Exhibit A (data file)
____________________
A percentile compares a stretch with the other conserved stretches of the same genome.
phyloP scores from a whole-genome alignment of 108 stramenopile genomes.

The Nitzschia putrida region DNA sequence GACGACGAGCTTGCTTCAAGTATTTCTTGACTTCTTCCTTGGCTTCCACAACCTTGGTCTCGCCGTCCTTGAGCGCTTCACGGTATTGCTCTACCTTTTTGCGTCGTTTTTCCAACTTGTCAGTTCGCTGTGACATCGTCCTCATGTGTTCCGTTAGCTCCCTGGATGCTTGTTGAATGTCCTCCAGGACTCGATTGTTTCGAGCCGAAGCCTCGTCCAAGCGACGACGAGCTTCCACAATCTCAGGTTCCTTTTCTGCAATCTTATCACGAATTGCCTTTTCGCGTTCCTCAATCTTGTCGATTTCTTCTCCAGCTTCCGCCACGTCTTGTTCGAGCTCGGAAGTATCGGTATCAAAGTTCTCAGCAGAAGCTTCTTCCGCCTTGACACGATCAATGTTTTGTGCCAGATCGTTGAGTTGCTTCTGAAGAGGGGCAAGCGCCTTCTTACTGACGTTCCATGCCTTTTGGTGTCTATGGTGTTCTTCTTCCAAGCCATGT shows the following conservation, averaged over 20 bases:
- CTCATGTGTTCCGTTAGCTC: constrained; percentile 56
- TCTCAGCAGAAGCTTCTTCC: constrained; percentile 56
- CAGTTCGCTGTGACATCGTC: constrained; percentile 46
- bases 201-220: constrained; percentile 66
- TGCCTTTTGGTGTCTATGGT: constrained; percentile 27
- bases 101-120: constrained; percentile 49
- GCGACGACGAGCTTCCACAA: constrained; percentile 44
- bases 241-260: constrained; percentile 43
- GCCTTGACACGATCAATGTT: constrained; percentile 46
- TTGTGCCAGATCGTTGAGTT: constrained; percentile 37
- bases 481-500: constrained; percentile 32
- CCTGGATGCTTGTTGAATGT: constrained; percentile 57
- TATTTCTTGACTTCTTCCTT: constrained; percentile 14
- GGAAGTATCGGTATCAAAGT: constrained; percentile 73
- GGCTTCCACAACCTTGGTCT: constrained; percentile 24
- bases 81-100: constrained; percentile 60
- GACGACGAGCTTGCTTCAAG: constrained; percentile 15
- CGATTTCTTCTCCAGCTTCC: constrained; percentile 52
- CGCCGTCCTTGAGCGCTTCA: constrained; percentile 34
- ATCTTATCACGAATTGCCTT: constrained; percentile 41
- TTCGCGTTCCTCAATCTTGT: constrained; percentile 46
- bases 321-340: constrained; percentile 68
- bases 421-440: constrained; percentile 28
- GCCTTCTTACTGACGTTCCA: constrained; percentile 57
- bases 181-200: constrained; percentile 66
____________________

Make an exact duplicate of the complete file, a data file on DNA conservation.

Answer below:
A percentile compares a stretch with the other conserved stretches of the same genome.
phyloP scores from a whole-genome alignment of 108 stramenopile genomes.

The Nitzschia putrida region DNA sequence GACGACGAGCTTGCTTCAAGTATTTCTTGACTTCTTCCTTGGCTTCCACAACCTTGGTCTCGCCGTCCTTGAGCGCTTCACGGTATTGCTCTACCTTTTTGCGTCGTTTTTCCAACTTGTCAGTTCGCTGTGACATCGTCCTCATGTGTTCCGTTAGCTCCCTGGATGCTTGTTGAATGTCCTCCAGGACTCGATTGTTTCGAGCCGAAGCCTCGTCCAAGCGACGACGAGCTTCCACAATCTCAGGTTCCTTTTCTGCAATCTTATCACGAATTGCCTTTTCGCGTTCCTCAATCTTGTCGATTTCTTCTCCAGCTTCCGCCACGTCTTGTTCGAGCTCGGAAGTATCGGTATCAAAGTTCTCAGCAGAAGCTTCTTCCGCCTTGACACGATCAATGTTTTGTGCCAGATCGTTGAGTTGCTTCTGAAGAGGGGCAAGCGCCTTCTTACTGACGTTCCATGCCTTTTGGTGTCTATGGTGTTCTTCTTCCAAGCCATGT shows the following conservation, averaged over 20 bases:
- CTCATGTGTTCCGTTAGCTC: constrained; percentile 56
- TCTCAGCAGAAGCTTCTTCC: constrained; percentile 56
- CAGTTCGCTGTGACATCGTC: constrained; percentile 46
- bases 201-220: constrained; percentile 66
- TGCCTTTTGGTGTCTATGGT: constrained; percentile 27
- bases 101-120: constrained; percentile 49
- GCGACGACGAGCTTCCACAA: constrained; percentile 44
- bases 241-260: constrained; percentile 43
- GCCTTGACACGATCAATGTT: constrained; percentile 46
- TTGTGCCAGATCGTTGAGTT: constrained; percentile 37
- bases 481-500: constrained; percentile 32
- CCTGGATGCTTGTTGAATGT: constrained; percentile 57
- TATTTCTTGACTTCTTCCTT: constrained; percentile 14
- GGAAGTATCGGTATCAAAGT: constrained; percentile 73
- GGCTTCCACAACCTTGGTCT: constrained; percentile 24
- bases 81-100: constrained; percentile 60
- GACGACGAGCTTGCTTCAAG: constrained; percentile 15
- CGATTTCTTCTCCAGCTTCC: constrained; percentile 52
- CGCCGTCCTTGAGCGCTTCA: constrained; percentile 34
- ATCTTATCACGAATTGCCTT: constrained; percentile 41
- TTCGCGTTCCTCAATCTTGT: constrained; percentile 46
- bases 321-340: constrained; percentile 68
- bases 421-440: constrained; percentile 28
- GCCTTCTTACTGACGTTCCA: constrained; percentile 57
- bases 181-200: constrained; percentile 66